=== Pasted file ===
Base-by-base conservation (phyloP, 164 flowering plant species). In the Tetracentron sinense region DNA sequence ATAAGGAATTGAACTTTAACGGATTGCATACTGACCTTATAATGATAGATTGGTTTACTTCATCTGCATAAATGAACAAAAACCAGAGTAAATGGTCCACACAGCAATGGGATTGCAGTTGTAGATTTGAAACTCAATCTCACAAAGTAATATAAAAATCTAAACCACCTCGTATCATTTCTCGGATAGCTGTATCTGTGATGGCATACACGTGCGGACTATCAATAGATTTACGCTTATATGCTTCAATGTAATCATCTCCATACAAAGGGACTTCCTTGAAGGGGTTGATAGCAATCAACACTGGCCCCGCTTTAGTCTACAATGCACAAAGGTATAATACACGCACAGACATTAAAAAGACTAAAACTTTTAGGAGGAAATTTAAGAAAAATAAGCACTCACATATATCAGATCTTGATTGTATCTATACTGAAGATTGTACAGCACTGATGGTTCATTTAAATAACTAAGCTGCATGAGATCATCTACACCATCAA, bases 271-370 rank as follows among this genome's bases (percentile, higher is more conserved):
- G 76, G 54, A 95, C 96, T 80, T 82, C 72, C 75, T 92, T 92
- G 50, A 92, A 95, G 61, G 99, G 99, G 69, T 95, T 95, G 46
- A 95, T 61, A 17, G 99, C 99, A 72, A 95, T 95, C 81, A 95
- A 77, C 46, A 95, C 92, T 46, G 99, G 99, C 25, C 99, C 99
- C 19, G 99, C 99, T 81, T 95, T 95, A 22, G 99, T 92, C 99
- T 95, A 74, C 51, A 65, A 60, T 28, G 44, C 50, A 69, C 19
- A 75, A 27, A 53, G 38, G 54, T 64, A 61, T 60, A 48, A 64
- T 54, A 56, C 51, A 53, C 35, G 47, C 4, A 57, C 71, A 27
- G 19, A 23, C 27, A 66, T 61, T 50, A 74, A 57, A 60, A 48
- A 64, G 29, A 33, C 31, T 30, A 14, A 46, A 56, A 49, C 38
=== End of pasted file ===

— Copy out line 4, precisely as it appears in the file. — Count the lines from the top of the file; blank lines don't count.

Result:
- A 95, T 61, A 17, G 99, C 99, A 72, A 95, T 95, C 81, A 95